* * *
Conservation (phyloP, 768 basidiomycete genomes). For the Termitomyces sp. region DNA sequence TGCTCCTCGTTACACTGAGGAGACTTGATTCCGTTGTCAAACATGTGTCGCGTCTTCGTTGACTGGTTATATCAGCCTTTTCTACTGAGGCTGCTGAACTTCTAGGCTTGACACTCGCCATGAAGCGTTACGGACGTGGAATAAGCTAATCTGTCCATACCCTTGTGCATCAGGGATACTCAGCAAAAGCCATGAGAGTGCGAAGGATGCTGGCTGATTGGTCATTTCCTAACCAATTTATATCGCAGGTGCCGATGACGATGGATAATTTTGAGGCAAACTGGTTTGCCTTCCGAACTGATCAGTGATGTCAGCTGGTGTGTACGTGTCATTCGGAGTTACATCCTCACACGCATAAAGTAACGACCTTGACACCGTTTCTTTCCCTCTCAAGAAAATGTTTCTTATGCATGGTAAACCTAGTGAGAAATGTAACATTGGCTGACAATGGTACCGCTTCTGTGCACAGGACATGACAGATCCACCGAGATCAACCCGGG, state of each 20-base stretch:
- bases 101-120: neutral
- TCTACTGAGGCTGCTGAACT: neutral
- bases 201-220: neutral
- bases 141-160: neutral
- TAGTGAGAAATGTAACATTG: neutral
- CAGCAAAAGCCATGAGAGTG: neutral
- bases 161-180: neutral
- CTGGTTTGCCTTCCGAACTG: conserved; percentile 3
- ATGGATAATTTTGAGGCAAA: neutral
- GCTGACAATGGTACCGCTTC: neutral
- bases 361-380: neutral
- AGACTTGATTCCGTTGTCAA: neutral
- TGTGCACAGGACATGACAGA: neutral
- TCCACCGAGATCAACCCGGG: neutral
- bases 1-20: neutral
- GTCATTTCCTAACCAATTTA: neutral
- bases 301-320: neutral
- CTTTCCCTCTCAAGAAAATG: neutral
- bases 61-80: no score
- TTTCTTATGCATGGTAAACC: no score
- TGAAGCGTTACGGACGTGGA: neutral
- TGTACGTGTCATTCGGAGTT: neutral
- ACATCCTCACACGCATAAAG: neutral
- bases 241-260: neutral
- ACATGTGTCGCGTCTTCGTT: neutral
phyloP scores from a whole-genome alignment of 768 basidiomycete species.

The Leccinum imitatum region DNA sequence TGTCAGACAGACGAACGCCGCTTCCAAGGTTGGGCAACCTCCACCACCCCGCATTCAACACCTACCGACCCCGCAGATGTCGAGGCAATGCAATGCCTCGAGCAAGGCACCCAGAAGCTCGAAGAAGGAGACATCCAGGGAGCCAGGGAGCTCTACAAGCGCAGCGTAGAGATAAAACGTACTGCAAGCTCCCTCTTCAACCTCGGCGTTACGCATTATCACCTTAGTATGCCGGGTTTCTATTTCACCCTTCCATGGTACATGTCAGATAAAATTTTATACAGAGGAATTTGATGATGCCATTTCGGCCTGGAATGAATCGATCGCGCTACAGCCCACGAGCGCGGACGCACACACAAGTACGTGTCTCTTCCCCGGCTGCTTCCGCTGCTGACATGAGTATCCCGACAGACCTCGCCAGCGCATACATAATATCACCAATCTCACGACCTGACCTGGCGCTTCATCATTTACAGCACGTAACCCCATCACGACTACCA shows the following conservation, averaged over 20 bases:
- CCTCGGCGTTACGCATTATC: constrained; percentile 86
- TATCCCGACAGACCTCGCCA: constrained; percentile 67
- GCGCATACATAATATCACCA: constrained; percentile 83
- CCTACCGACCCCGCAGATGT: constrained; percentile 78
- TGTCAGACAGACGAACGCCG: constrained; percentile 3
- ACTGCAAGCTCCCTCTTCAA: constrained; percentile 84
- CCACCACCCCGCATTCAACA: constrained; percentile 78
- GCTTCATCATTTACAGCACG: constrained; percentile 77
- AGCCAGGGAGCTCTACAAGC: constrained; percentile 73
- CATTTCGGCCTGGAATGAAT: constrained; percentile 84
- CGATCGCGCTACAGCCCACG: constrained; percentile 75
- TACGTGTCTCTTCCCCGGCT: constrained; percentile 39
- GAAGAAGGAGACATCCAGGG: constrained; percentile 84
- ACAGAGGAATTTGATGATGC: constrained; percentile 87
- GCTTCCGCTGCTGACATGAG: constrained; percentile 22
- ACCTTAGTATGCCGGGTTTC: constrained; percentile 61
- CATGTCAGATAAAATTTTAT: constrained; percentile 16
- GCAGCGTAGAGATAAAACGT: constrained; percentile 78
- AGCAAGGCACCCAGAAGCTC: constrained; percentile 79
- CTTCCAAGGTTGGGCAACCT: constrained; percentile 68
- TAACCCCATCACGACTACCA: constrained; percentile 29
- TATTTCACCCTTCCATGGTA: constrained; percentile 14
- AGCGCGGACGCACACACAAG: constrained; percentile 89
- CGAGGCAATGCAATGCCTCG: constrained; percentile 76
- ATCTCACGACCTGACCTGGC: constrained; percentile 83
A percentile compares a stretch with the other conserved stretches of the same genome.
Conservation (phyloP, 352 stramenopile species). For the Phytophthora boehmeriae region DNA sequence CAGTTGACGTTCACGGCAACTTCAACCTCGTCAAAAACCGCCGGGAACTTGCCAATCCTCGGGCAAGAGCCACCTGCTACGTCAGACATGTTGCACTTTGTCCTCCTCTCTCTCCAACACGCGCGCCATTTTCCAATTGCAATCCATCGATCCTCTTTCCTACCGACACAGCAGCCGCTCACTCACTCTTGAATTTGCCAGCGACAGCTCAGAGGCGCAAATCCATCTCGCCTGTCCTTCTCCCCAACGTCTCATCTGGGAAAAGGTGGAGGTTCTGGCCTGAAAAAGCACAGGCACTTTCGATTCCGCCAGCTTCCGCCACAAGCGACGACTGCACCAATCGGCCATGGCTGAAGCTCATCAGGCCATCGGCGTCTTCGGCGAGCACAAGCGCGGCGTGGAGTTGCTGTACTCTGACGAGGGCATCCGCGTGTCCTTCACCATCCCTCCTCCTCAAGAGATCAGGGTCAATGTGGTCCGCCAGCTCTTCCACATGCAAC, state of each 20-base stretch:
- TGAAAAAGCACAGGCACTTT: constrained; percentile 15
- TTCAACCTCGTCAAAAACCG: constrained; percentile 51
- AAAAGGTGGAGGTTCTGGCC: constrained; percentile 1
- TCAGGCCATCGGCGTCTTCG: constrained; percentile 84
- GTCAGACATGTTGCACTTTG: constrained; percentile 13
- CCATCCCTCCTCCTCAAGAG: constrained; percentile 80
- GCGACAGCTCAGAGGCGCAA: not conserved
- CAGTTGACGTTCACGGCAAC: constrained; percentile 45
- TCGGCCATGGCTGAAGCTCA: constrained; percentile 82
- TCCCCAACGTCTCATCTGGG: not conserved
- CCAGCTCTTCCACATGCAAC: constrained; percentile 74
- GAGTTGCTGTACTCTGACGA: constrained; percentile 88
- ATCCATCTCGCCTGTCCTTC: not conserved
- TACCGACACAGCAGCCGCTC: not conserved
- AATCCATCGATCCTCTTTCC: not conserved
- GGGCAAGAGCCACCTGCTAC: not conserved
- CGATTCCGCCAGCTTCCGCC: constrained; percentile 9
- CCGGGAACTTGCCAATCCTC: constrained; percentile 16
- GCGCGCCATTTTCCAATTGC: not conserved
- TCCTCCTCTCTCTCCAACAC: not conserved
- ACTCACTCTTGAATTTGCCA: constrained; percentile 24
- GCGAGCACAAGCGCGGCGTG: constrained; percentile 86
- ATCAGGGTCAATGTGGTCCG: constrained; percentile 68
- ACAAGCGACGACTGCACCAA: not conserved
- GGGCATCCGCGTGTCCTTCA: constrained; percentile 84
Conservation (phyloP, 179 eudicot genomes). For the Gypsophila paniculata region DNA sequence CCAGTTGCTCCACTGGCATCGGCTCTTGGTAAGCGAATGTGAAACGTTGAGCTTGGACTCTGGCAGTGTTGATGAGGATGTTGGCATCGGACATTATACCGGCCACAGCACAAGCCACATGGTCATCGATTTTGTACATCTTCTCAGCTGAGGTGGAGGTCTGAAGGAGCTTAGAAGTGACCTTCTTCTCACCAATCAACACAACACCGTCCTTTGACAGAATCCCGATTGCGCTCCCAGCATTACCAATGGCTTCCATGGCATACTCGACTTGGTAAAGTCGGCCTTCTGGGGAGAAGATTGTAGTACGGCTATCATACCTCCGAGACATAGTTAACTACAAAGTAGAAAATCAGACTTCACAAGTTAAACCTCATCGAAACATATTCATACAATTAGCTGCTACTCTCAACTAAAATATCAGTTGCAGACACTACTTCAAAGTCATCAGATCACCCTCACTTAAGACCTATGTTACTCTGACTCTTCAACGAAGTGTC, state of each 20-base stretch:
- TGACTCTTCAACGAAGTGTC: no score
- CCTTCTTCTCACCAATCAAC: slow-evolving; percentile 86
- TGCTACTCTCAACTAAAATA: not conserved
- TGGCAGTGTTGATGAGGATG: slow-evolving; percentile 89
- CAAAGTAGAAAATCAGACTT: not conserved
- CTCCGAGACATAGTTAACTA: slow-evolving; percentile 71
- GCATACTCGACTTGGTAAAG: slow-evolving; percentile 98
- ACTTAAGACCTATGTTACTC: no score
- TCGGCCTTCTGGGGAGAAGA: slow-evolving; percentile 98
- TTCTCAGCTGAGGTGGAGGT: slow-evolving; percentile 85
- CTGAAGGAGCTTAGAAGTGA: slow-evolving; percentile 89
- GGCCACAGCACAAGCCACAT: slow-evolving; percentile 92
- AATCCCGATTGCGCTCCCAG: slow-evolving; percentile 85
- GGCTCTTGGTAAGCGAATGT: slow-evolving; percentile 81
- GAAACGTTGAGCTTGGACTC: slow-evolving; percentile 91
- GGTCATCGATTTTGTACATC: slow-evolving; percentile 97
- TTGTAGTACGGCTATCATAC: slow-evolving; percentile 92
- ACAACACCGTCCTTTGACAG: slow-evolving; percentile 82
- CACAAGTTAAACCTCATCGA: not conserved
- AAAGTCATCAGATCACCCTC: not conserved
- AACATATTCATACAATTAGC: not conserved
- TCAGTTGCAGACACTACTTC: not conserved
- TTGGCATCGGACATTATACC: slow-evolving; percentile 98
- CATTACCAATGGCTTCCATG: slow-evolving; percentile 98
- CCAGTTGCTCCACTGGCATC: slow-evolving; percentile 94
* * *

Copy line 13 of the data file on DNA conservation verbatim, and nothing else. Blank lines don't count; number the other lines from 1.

- AGACTTGATTCCGTTGTCAA: neutral